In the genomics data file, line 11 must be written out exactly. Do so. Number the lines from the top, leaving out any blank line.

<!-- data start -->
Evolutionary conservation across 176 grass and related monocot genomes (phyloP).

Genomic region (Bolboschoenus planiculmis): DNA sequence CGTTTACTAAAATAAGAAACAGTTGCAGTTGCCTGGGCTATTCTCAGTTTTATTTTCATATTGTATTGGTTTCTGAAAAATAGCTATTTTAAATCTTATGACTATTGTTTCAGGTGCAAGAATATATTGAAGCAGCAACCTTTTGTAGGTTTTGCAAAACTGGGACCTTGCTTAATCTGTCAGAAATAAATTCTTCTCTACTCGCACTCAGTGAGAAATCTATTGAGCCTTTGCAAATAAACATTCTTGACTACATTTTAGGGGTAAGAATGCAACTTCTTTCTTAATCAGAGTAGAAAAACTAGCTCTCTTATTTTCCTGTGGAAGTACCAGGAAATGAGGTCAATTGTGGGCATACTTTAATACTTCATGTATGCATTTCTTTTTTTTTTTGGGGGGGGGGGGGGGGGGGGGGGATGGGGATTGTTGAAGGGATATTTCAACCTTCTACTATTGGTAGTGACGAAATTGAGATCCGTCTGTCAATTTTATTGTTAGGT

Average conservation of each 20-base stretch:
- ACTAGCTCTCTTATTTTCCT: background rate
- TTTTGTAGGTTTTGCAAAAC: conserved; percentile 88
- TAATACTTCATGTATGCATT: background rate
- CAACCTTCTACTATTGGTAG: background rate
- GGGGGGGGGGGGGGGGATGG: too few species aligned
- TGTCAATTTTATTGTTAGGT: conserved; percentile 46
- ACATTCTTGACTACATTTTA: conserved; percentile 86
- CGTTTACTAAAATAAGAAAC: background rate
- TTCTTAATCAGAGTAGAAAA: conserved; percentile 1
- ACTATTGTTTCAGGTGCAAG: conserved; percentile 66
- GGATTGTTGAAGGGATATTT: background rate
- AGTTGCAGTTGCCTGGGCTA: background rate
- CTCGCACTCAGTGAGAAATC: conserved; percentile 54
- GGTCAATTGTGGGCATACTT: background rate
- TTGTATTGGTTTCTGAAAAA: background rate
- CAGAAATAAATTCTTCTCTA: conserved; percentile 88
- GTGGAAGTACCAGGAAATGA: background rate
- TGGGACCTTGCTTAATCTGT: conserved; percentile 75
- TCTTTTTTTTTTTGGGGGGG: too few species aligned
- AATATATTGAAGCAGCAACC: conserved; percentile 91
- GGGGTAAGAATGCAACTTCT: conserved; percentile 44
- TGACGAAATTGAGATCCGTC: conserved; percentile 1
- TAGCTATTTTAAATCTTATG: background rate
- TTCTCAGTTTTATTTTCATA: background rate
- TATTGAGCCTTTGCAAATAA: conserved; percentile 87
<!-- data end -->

- CGTTTACTAAAATAAGAAAC: background rate